Overlays come from the Victoria Planning Provisions and relate to land that has a specific issue such as heritage significance, environmental significance or flood risk. A single property may be covered by more than one overlay.

Planning permit

A planning permit is essentially legal permission from Council to make certain changes to your house or property or to use land in a certain way. This might include building a new fence, adding a second storey onto your home, building a second dwelling on the land and subdividing the property, among other things. The permit includes conditions stipulating what you can and cannot do in relation to those changes. Permits can be issued for use or development in residential, commercial, rural and environmentally significant areas.

Planning scheme

A planning scheme is a legal document that sets out policies and controls for the way land may be used. For example, what development is appropriate for housing or a shop/business and, what the height of a building should be and how much open space should be provided. All municipalities in Victoria have a planning scheme which is based on the State Government's Victoria Planning Provisions.

Relative levels

The relative level of a site is taken from an arbitrary point as determined by a land surveyor.


ResCode is a set of provisions contained in Clauses 54 and 55 of all Planning Schemes across Victoria. Rescode incorporates some of the requirements of the building regulations and applies to residential developments across Victoria. Clause 54 relates to the construction or extension of one dwelling on a lot, depending on the size of the land. Clause 55 relates to the construction or extension of two or more dwellings on a lot up to and including three storeys in height.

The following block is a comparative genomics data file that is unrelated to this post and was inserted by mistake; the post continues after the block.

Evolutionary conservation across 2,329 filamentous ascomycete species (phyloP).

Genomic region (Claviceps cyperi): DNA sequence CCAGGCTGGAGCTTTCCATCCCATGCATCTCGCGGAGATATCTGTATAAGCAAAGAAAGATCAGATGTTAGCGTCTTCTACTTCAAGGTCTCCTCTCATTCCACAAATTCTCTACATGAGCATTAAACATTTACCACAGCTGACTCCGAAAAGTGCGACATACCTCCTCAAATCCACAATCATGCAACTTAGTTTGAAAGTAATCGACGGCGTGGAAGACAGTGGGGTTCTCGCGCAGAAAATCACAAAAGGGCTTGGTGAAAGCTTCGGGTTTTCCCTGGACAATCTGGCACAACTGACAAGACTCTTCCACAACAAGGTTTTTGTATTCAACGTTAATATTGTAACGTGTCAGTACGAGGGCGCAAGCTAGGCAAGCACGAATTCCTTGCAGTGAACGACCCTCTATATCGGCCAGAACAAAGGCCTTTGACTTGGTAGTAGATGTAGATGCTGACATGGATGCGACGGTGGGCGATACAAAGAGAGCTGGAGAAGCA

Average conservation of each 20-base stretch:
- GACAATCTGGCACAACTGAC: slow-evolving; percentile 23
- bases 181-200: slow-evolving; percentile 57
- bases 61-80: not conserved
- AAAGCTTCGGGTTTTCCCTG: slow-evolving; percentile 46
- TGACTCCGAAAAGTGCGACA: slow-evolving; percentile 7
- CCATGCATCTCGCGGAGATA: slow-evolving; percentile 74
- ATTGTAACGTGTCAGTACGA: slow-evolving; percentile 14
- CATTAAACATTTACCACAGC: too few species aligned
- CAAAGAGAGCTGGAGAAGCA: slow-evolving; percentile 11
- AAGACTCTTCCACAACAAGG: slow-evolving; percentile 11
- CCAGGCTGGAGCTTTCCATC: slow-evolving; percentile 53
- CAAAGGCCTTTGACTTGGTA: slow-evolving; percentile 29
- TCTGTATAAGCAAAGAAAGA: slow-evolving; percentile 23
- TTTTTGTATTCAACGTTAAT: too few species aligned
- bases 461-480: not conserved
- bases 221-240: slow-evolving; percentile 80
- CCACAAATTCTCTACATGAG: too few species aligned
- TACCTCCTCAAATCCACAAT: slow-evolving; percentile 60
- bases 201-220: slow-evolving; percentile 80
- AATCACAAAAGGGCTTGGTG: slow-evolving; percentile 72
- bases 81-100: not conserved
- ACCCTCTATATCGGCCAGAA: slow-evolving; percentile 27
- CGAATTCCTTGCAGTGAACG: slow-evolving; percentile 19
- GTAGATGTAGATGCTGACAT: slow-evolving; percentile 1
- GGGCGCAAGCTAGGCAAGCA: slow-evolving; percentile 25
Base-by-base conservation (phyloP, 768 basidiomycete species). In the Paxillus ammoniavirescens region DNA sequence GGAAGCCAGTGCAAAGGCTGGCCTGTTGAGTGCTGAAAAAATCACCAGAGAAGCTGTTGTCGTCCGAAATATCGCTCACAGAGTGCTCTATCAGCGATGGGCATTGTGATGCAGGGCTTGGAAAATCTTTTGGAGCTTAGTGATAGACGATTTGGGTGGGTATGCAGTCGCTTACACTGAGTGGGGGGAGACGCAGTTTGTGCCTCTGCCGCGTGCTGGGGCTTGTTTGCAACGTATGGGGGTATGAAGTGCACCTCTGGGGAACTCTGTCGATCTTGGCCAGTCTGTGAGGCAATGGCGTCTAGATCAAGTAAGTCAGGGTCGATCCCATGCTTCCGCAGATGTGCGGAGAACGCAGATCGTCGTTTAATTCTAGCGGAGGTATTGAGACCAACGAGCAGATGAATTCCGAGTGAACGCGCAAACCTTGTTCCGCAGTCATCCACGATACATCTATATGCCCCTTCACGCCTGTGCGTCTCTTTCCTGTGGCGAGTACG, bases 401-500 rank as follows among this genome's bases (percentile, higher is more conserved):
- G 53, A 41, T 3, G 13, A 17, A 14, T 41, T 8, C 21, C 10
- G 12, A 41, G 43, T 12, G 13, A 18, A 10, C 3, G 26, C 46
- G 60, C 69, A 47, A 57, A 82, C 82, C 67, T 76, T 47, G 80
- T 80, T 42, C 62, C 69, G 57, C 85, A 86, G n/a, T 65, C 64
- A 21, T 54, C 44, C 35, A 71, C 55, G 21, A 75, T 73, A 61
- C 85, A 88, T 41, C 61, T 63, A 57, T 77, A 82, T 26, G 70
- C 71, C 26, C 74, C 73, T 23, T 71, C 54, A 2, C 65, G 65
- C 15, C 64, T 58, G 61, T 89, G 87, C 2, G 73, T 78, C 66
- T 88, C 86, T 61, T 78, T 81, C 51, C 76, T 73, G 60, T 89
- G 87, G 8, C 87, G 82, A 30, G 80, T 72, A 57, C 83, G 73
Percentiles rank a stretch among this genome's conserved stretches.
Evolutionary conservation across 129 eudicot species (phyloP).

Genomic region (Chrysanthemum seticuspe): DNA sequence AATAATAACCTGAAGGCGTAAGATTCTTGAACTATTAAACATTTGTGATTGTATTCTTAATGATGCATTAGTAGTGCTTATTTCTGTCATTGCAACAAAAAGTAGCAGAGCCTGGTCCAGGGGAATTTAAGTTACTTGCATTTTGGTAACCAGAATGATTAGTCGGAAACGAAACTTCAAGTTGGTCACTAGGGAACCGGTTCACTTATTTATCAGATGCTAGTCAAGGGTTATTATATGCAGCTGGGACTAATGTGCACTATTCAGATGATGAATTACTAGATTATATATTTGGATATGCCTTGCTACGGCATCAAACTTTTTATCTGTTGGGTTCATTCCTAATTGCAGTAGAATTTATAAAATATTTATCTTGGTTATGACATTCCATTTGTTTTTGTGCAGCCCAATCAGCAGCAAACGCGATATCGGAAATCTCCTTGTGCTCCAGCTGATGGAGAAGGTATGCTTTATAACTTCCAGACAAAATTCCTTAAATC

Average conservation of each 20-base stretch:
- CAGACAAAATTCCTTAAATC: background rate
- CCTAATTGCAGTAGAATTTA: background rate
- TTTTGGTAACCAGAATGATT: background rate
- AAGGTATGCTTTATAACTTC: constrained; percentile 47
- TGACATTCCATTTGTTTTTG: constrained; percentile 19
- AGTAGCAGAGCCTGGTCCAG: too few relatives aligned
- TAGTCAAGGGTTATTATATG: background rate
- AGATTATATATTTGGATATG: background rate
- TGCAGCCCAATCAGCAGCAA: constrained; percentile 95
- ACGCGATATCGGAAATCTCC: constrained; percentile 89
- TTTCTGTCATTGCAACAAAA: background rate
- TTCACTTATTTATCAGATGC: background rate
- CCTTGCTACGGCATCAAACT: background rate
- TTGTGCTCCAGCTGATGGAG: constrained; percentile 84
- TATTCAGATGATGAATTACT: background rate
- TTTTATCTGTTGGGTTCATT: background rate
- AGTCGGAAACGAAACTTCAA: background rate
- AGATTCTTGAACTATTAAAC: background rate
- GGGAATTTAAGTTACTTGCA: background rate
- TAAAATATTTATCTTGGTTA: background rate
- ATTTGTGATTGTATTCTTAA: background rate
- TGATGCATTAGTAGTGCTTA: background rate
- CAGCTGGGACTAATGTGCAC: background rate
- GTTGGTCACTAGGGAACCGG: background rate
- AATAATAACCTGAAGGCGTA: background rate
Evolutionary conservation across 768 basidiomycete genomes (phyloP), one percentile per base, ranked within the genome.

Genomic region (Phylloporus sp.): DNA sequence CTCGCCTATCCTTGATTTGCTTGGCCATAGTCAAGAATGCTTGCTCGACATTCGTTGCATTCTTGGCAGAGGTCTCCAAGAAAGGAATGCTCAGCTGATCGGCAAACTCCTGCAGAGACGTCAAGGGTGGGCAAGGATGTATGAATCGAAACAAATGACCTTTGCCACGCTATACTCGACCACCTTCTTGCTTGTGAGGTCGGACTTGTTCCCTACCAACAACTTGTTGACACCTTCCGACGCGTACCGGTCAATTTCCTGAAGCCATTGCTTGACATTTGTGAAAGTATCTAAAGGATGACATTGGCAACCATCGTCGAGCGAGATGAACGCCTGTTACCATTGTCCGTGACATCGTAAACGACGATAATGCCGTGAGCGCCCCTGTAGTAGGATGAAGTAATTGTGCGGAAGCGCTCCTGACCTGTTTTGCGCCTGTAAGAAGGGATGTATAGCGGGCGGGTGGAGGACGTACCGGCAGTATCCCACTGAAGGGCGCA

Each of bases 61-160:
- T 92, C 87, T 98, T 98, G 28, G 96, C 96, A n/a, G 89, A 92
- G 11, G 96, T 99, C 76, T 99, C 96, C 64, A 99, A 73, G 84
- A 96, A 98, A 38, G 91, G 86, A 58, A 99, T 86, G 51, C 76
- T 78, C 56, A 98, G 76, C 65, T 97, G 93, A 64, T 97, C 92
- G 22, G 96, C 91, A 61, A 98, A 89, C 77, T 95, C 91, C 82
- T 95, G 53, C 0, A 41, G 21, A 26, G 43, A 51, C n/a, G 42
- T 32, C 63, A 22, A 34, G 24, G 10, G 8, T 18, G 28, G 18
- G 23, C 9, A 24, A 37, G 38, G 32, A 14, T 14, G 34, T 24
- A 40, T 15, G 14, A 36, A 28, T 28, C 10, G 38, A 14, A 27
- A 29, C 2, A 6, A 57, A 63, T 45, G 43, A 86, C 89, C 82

Restrictive covenant

A Restrictive Covenant is a private agreement between land owners which may restrict the way land may be used and developed. This will be registered on the land's Certificate of Title. Council cannot issue a planning permit that breaches a covenant; however, a planning permit can be issued to vary/remove a covenant if all parties agree.

Refusal to Grant a Permit

This is where Council does not approve a planning application and does not grant the permit. A refusal can be appealed to VCAT.

Secondary consent

You can apply for secondary consent where you want to make minor changes to your plan(s) and where a provision for change has been given in your permit conditions. For example, some planning permits include conditions that end with the phrase "...must not be altered without the written consent of the responsible authority". This means that you can apply in writing for secondary consent to make minor changes to your plans.

Section 72 Amendment